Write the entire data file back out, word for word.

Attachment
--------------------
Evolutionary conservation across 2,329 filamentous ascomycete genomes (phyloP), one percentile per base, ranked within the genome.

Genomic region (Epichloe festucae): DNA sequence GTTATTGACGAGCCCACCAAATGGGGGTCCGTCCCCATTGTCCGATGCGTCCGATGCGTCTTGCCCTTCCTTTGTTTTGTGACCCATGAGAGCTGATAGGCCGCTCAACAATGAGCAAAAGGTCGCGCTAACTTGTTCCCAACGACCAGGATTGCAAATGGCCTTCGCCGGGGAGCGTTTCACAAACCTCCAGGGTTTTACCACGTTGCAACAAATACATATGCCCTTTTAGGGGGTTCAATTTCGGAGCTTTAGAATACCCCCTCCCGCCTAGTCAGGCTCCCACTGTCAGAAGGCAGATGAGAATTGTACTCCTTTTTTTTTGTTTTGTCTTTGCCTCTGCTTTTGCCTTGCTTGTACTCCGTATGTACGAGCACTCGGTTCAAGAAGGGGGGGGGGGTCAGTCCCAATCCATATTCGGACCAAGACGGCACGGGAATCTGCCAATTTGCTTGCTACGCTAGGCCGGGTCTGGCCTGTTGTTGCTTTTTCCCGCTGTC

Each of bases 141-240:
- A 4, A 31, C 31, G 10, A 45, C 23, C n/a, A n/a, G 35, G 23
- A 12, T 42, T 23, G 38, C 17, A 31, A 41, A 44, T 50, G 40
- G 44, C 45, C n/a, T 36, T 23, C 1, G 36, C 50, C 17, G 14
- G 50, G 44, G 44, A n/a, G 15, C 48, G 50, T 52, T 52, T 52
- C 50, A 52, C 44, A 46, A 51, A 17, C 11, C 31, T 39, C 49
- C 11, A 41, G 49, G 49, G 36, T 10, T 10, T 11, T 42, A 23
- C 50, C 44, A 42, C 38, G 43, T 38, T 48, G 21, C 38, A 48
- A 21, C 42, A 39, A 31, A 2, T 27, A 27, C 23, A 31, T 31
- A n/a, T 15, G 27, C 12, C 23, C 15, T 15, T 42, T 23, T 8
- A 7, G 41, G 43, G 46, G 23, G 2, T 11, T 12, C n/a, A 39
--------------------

Evolutionary conservation across 2,329 filamentous ascomycete genomes (phyloP), one percentile per base, ranked within the genome.

Genomic region (Epichloe festucae): DNA sequence GTTATTGACGAGCCCACCAAATGGGGGTCCGTCCCCATTGTCCGATGCGTCCGATGCGTCTTGCCCTTCCTTTGTTTTGTGACCCATGAGAGCTGATAGGCCGCTCAACAATGAGCAAAAGGTCGCGCTAACTTGTTCCCAACGACCAGGATTGCAAATGGCCTTCGCCGGGGAGCGTTTCACAAACCTCCAGGGTTTTACCACGTTGCAACAAATACATATGCCCTTTTAGGGGGTTCAATTTCGGAGCTTTAGAATACCCCCTCCCGCCTAGTCAGGCTCCCACTGTCAGAAGGCAGATGAGAATTGTACTCCTTTTTTTTTGTTTTGTCTTTGCCTCTGCTTTTGCCTTGCTTGTACTCCGTATGTACGAGCACTCGGTTCAAGAAGGGGGGGGGGGTCAGTCCCAATCCATATTCGGACCAAGACGGCACGGGAATCTGCCAATTTGCTTGCTACGCTAGGCCGGGTCTGGCCTGTTGTTGCTTTTTCCCGCTGTC

Each of bases 141-240:
- A 4, A 31, C 31, G 10, A 45, C 23, C n/a, A n/a, G 35, G 23
- A 12, T 42, T 23, G 38, C 17, A 31, A 41, A 44, T 50, G 40
- G 44, C 45, C n/a, T 36, T 23, C 1, G 36, C 50, C 17, G 14
- G 50, G 44, G 44, A n/a, G 15, C 48, G 50, T 52, T 52, T 52
- C 50, A 52, C 44, A 46, A 51, A 17, C 11, C 31, T 39, C 49
- C 11, A 41, G 49, G 49, G 36, T 10, T 10, T 11, T 42, A 23
- C 50, C 44, A 42, C 38, G 43, T 38, T 48, G 21, C 38, A 48
- A 21, C 42, A 39, A 31, A 2, T 27, A 27, C 23, A 31, T 31
- A n/a, T 15, G 27, C 12, C 23, C 15, T 15, T 42, T 23, T 8
- A 7, G 41, G 43, G 46, G 23, G 2, T 11, T 12, C n/a, A 39